SCO summits are useful as they allow India to monitor and if possible shape developments in India’s near neighbourhood in Central Asia, which may affect Indian interests indirectly via Afghanistan and Pakistan. It also enables India to balance India’s closer engagement with the United States, Japan and Australia in the Indo-Pacific. In fact, as these multiple summits were under way so were the Malabar naval exercises at Guam with the participation of the Indian, Japanese and US navies. Additionally, India would get an opportunity to engage Russia in this sensitive region, where it perhaps shares India’s concerns about the growing Chinese footprint through its Belt and Road Initiative.
Donald Trump looms large over this scenario. The Economist calls him the “Demolition Man”, quoting Henry Kissinger that “order cannot simply be ordained; to be enduring it must be accepted as just”. The best-case scenario for Mr Trump would be ready acceptance to denuclearise by Mr Kim; China, the European Union and Canada surrendering by making trade concessions on the lines Mr Trump sees as fair; and Iran agreeing to amend the nuclear deal and dropping the sunset clause and withdrawing its assets from the Shia arc extending to the Mediterranean. These appear to be impossible objectives and Mr Trump may well settle for less, passing that off as victory, thereby muddying the security scenario even further. He could compromise with Mr Kim if the North Korean leader abandons his long-range missile plans, thus securing US mainland. This would definitely undercut America’s allies in the Pacific.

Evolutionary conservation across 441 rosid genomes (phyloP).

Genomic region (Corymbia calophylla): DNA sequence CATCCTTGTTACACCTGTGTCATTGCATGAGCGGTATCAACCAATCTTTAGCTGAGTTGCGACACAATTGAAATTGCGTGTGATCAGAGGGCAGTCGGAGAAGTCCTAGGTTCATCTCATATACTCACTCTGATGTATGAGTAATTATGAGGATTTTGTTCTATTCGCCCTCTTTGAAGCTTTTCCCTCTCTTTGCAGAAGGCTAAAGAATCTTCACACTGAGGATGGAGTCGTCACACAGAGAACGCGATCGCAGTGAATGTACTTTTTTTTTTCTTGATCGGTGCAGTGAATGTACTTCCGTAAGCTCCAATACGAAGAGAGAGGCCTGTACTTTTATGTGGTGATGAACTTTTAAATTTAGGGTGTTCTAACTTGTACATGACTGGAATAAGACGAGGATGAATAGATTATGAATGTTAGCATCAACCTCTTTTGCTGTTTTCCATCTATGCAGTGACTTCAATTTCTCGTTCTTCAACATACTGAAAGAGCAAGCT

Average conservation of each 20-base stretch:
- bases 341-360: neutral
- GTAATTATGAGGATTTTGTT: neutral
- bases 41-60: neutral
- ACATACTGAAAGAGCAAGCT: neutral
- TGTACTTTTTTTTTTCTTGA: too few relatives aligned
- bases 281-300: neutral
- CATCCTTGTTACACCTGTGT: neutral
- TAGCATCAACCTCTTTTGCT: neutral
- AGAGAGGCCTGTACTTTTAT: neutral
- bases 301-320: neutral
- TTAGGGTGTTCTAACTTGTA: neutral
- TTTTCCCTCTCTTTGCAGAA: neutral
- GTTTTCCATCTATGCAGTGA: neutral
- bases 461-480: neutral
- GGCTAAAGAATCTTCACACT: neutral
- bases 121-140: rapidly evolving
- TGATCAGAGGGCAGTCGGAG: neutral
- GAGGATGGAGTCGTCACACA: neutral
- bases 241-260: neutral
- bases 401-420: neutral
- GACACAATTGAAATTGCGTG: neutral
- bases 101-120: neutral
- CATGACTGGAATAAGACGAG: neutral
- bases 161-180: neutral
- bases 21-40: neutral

As PM Modi’s domestic weaknesses mount, the world may start anticipating a post-Modi India. All democratically elected leaders, as their popularity slips, seek adulation and easy victories abroad. Rajiv Gandhi after his embroilment in Bofors and following a series of political missteps and the exit of charismatic Cabinet colleague V.P. Singh in July 1987, sent the Indian Peace-Keeping Force (IPKF) to Sri Lanka to implement a peace deal that eventually cost him his life. Next year, in June 1988, he presented to the UN a nuclear disarmament plan that appeared visionary but was both unrealistic and irrelevant within two years as the Cold War ended, the Soviet Union collapsed and America’s hegemonic predominance for the next two decades commenced.
Mr Modi faces such a moment: he needs a new electoral strategy while the world encounters Trumpian disruption. This requires deft balancing between newly emerging polarities, with no clear friends and foes at home or abroad. History will judge the success of Mr Modi’s premiership not by the number of trips abroad or diaspora events or foreign potentates hugged, but whether he safeguarded India’s interests and helped shape a new and fair global order that is Trump-Xi proof. But the Indian electoral clock leaves him little time for that.